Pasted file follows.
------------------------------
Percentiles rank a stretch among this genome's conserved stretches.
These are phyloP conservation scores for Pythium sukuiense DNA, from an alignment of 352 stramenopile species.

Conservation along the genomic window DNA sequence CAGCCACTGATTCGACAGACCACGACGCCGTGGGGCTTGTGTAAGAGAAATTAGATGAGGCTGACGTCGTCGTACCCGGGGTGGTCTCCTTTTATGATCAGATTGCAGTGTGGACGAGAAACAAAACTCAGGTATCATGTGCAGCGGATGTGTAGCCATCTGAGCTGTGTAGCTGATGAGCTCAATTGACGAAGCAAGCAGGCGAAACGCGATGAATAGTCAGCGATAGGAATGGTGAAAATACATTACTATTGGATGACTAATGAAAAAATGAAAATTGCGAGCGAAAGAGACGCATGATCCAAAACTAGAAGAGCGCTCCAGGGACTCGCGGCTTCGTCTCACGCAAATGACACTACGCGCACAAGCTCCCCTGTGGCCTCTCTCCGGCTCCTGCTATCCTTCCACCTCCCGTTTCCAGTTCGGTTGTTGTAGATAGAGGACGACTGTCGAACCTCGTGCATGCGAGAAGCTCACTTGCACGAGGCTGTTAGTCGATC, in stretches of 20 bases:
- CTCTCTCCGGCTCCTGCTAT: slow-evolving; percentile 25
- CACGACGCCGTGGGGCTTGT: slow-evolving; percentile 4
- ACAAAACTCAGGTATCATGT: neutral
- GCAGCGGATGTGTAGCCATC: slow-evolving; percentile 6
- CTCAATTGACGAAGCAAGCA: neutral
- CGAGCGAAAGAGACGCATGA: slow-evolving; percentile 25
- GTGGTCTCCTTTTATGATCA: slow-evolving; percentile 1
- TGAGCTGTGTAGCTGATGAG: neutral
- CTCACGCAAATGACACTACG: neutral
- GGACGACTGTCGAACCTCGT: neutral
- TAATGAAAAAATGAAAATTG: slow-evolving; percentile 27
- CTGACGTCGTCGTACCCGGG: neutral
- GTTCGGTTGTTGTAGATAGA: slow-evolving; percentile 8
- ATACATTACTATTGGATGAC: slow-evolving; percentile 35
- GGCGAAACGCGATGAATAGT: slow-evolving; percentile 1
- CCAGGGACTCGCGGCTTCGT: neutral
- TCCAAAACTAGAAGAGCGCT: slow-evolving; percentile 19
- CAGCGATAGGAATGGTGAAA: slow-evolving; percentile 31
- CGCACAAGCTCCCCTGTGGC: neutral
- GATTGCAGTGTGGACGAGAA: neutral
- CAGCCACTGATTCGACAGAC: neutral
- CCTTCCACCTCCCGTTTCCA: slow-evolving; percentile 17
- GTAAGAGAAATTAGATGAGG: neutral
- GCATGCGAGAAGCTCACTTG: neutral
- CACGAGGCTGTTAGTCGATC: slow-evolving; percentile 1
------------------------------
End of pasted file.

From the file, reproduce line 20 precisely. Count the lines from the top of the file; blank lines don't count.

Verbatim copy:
- TCCAAAACTAGAAGAGCGCT: slow-evolving; percentile 19